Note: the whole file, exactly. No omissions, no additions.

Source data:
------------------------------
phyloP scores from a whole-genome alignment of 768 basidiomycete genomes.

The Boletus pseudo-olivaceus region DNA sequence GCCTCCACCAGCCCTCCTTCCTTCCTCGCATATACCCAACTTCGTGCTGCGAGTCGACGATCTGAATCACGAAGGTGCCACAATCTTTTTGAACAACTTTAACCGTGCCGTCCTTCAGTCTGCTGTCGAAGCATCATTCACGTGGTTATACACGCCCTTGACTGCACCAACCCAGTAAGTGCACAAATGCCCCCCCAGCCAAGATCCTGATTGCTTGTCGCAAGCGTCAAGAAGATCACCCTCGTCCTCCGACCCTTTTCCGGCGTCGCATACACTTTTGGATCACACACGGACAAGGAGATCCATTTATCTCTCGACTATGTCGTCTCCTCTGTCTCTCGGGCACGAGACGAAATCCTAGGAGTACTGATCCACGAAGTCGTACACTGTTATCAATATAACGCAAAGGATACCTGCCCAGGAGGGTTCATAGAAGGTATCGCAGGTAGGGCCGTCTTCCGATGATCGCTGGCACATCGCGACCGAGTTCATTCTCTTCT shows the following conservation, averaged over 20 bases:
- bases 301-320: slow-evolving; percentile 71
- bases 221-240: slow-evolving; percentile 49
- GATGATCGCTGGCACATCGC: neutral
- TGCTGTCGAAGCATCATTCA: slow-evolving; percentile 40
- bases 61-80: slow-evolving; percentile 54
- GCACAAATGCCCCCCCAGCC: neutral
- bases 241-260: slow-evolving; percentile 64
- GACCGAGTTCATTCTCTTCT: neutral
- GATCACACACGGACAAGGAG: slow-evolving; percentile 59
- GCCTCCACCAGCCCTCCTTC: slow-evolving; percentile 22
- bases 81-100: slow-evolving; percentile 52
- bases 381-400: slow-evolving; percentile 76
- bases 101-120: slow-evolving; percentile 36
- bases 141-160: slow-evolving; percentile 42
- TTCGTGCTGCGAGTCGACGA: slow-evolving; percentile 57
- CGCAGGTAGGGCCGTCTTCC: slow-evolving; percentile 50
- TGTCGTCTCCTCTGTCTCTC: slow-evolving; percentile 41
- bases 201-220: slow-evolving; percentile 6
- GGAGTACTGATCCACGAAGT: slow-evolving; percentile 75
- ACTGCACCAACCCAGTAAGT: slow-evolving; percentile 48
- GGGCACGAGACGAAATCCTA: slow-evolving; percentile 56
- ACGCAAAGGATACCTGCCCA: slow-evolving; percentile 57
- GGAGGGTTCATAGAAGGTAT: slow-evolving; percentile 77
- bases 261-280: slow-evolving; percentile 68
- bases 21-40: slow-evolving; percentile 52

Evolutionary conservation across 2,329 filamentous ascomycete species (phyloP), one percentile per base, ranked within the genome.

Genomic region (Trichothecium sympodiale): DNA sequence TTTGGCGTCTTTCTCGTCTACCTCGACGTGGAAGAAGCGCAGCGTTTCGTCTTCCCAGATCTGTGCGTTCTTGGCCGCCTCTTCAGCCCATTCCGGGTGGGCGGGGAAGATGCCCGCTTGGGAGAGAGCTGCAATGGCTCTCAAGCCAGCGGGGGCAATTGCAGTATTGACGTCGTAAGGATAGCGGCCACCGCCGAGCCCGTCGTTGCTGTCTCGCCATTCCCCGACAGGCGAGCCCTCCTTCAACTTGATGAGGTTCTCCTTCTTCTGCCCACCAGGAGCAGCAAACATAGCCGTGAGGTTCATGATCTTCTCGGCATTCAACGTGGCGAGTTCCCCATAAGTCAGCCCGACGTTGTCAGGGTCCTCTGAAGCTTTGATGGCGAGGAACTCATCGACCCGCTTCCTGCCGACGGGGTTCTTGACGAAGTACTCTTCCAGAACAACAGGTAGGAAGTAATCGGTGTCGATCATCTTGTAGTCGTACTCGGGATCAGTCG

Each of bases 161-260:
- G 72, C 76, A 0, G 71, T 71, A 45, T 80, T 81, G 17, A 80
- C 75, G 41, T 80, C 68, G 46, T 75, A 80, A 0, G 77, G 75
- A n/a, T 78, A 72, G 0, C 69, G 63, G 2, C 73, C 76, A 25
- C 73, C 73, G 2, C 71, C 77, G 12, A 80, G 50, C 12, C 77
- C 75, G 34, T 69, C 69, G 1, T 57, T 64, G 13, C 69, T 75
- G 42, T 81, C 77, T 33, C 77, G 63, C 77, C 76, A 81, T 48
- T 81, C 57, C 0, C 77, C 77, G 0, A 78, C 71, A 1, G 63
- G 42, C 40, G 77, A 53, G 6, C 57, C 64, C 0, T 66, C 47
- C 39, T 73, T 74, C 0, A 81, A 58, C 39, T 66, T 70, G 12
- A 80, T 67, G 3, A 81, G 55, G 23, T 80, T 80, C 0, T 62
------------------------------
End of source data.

phyloP scores from a whole-genome alignment of 768 basidiomycete genomes.

The Boletus pseudo-olivaceus region DNA sequence GCCTCCACCAGCCCTCCTTCCTTCCTCGCATATACCCAACTTCGTGCTGCGAGTCGACGATCTGAATCACGAAGGTGCCACAATCTTTTTGAACAACTTTAACCGTGCCGTCCTTCAGTCTGCTGTCGAAGCATCATTCACGTGGTTATACACGCCCTTGACTGCACCAACCCAGTAAGTGCACAAATGCCCCCCCAGCCAAGATCCTGATTGCTTGTCGCAAGCGTCAAGAAGATCACCCTCGTCCTCCGACCCTTTTCCGGCGTCGCATACACTTTTGGATCACACACGGACAAGGAGATCCATTTATCTCTCGACTATGTCGTCTCCTCTGTCTCTCGGGCACGAGACGAAATCCTAGGAGTACTGATCCACGAAGTCGTACACTGTTATCAATATAACGCAAAGGATACCTGCCCAGGAGGGTTCATAGAAGGTATCGCAGGTAGGGCCGTCTTCCGATGATCGCTGGCACATCGCGACCGAGTTCATTCTCTTCT shows the following conservation, averaged over 20 bases:
- bases 301-320: slow-evolving; percentile 71
- bases 221-240: slow-evolving; percentile 49
- GATGATCGCTGGCACATCGC: neutral
- TGCTGTCGAAGCATCATTCA: slow-evolving; percentile 40
- bases 61-80: slow-evolving; percentile 54
- GCACAAATGCCCCCCCAGCC: neutral
- bases 241-260: slow-evolving; percentile 64
- GACCGAGTTCATTCTCTTCT: neutral
- GATCACACACGGACAAGGAG: slow-evolving; percentile 59
- GCCTCCACCAGCCCTCCTTC: slow-evolving; percentile 22
- bases 81-100: slow-evolving; percentile 52
- bases 381-400: slow-evolving; percentile 76
- bases 101-120: slow-evolving; percentile 36
- bases 141-160: slow-evolving; percentile 42
- TTCGTGCTGCGAGTCGACGA: slow-evolving; percentile 57
- CGCAGGTAGGGCCGTCTTCC: slow-evolving; percentile 50
- TGTCGTCTCCTCTGTCTCTC: slow-evolving; percentile 41
- bases 201-220: slow-evolving; percentile 6
- GGAGTACTGATCCACGAAGT: slow-evolving; percentile 75
- ACTGCACCAACCCAGTAAGT: slow-evolving; percentile 48
- GGGCACGAGACGAAATCCTA: slow-evolving; percentile 56
- ACGCAAAGGATACCTGCCCA: slow-evolving; percentile 57
- GGAGGGTTCATAGAAGGTAT: slow-evolving; percentile 77
- bases 261-280: slow-evolving; percentile 68
- bases 21-40: slow-evolving; percentile 52

Evolutionary conservation across 2,329 filamentous ascomycete species (phyloP), one percentile per base, ranked within the genome.

Genomic region (Trichothecium sympodiale): DNA sequence TTTGGCGTCTTTCTCGTCTACCTCGACGTGGAAGAAGCGCAGCGTTTCGTCTTCCCAGATCTGTGCGTTCTTGGCCGCCTCTTCAGCCCATTCCGGGTGGGCGGGGAAGATGCCCGCTTGGGAGAGAGCTGCAATGGCTCTCAAGCCAGCGGGGGCAATTGCAGTATTGACGTCGTAAGGATAGCGGCCACCGCCGAGCCCGTCGTTGCTGTCTCGCCATTCCCCGACAGGCGAGCCCTCCTTCAACTTGATGAGGTTCTCCTTCTTCTGCCCACCAGGAGCAGCAAACATAGCCGTGAGGTTCATGATCTTCTCGGCATTCAACGTGGCGAGTTCCCCATAAGTCAGCCCGACGTTGTCAGGGTCCTCTGAAGCTTTGATGGCGAGGAACTCATCGACCCGCTTCCTGCCGACGGGGTTCTTGACGAAGTACTCTTCCAGAACAACAGGTAGGAAGTAATCGGTGTCGATCATCTTGTAGTCGTACTCGGGATCAGTCG

Each of bases 161-260:
- G 72, C 76, A 0, G 71, T 71, A 45, T 80, T 81, G 17, A 80
- C 75, G 41, T 80, C 68, G 46, T 75, A 80, A 0, G 77, G 75
- A n/a, T 78, A 72, G 0, C 69, G 63, G 2, C 73, C 76, A 25
- C 73, C 73, G 2, C 71, C 77, G 12, A 80, G 50, C 12, C 77
- C 75, G 34, T 69, C 69, G 1, T 57, T 64, G 13, C 69, T 75
- G 42, T 81, C 77, T 33, C 77, G 63, C 77, C 76, A 81, T 48
- T 81, C 57, C 0, C 77, C 77, G 0, A 78, C 71, A 1, G 63
- G 42, C 40, G 77, A 53, G 6, C 57, C 64, C 0, T 66, C 47
- C 39, T 73, T 74, C 0, A 81, A 58, C 39, T 66, T 70, G 12
- A 80, T 67, G 3, A 81, G 55, G 23, T 80, T 80, C 0, T 62